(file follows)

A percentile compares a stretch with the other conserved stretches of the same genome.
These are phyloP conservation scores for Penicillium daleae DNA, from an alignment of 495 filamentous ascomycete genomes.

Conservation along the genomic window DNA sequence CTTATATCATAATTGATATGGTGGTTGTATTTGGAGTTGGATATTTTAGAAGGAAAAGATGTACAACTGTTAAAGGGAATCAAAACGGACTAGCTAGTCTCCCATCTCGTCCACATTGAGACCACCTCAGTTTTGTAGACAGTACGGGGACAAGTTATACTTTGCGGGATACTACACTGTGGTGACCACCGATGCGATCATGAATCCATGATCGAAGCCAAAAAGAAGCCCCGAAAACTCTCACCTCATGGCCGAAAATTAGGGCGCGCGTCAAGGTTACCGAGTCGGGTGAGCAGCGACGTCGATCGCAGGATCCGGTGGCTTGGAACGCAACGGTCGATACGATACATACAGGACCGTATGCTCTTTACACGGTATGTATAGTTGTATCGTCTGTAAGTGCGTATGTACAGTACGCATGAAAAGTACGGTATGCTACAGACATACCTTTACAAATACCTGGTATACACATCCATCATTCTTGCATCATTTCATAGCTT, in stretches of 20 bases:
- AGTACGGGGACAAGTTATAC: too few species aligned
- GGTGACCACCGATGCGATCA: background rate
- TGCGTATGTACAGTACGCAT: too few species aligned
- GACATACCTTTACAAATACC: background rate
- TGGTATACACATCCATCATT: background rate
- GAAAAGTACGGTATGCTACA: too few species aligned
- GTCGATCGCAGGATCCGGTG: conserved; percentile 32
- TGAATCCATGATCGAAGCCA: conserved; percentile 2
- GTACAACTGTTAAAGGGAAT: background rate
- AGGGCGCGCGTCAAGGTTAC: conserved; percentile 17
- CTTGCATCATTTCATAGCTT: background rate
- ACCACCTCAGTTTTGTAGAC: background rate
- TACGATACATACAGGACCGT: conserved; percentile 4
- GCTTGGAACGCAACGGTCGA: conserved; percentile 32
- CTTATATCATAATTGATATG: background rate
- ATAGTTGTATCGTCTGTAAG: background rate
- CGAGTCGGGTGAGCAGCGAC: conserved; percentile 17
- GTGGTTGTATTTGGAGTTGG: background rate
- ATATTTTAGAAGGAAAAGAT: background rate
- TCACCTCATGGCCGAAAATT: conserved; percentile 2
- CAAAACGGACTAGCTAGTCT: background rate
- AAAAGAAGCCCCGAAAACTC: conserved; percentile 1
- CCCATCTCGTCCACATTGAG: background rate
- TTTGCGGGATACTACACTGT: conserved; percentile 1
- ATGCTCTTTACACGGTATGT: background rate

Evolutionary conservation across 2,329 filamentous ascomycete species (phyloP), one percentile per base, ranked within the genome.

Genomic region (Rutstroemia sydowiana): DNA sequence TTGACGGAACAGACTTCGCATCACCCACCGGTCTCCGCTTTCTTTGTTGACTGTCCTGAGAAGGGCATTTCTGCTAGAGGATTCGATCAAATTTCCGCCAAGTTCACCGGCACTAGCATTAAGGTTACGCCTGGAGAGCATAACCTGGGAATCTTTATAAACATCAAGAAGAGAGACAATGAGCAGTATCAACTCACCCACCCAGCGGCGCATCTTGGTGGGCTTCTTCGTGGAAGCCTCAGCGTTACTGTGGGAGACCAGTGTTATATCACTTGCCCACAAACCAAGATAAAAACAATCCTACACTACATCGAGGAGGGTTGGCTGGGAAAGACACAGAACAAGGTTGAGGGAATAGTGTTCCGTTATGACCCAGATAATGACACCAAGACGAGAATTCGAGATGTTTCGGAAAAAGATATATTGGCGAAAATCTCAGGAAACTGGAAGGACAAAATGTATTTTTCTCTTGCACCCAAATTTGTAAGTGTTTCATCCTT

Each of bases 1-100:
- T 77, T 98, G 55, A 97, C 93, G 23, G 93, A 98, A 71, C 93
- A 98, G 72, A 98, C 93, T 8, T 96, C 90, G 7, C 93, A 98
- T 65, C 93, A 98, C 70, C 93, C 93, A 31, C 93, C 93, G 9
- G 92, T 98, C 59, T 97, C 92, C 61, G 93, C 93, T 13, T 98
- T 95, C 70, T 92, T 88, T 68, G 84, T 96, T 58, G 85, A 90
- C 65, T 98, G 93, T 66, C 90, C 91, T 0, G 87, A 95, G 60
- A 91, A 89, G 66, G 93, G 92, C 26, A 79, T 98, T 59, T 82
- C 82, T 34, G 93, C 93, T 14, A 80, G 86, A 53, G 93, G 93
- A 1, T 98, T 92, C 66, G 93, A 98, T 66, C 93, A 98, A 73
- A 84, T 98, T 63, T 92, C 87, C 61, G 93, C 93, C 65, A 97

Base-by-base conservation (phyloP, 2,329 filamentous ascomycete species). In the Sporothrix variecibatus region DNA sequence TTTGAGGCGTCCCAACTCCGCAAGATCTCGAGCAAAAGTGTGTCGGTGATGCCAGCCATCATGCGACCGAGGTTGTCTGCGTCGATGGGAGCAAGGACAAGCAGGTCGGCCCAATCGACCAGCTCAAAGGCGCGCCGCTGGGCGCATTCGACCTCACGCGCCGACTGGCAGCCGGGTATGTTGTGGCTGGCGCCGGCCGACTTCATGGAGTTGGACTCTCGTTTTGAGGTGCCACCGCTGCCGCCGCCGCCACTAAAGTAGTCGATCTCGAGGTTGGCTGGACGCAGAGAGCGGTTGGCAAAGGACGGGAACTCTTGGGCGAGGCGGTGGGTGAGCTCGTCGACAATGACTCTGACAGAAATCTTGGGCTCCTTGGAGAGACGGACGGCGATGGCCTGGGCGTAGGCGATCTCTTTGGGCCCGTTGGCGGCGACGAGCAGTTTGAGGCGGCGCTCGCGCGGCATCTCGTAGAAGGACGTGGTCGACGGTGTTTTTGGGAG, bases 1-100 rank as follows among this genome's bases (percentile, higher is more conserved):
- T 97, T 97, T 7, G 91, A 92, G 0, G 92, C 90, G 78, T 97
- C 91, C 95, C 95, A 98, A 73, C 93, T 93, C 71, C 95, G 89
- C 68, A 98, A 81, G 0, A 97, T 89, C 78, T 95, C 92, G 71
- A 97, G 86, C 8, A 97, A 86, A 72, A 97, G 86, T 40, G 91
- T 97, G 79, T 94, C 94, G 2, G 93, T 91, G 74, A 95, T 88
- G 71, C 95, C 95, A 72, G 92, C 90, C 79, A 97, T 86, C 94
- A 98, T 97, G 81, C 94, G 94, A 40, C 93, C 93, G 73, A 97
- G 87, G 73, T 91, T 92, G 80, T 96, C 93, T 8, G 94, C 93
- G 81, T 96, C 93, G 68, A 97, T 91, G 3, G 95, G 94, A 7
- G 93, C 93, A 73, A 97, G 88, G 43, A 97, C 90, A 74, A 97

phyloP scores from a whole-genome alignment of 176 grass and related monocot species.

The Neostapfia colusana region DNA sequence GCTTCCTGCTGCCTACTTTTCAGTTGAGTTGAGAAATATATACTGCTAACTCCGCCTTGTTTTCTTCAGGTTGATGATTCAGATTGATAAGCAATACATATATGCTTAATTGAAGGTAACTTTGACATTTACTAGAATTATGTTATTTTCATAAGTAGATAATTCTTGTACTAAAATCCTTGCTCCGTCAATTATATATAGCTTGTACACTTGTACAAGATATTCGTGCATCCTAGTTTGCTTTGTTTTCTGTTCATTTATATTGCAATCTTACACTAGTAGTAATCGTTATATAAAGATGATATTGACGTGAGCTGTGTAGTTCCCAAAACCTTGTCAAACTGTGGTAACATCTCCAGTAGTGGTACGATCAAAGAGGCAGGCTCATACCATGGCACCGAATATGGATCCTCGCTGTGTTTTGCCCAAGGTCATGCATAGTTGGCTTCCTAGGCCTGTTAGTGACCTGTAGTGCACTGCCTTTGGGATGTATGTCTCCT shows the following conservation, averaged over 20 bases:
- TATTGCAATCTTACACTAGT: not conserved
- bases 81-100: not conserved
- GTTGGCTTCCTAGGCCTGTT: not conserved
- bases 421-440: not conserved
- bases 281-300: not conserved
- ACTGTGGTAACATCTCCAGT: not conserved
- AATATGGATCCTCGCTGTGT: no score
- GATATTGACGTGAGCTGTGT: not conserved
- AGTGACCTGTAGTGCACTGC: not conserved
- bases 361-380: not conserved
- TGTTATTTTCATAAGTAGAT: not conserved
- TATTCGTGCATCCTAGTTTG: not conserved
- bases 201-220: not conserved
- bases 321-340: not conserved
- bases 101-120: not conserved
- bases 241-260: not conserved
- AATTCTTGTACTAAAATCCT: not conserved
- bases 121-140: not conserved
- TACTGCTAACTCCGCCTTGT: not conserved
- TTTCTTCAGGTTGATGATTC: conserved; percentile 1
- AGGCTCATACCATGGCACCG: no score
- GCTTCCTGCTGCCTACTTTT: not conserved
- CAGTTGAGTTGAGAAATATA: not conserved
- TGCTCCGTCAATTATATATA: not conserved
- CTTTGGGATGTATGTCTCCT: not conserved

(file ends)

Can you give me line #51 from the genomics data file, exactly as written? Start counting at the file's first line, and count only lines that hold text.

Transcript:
- G 81, T 96, C 93, G 68, A 97, T 91, G 3, G 95, G 94, A 7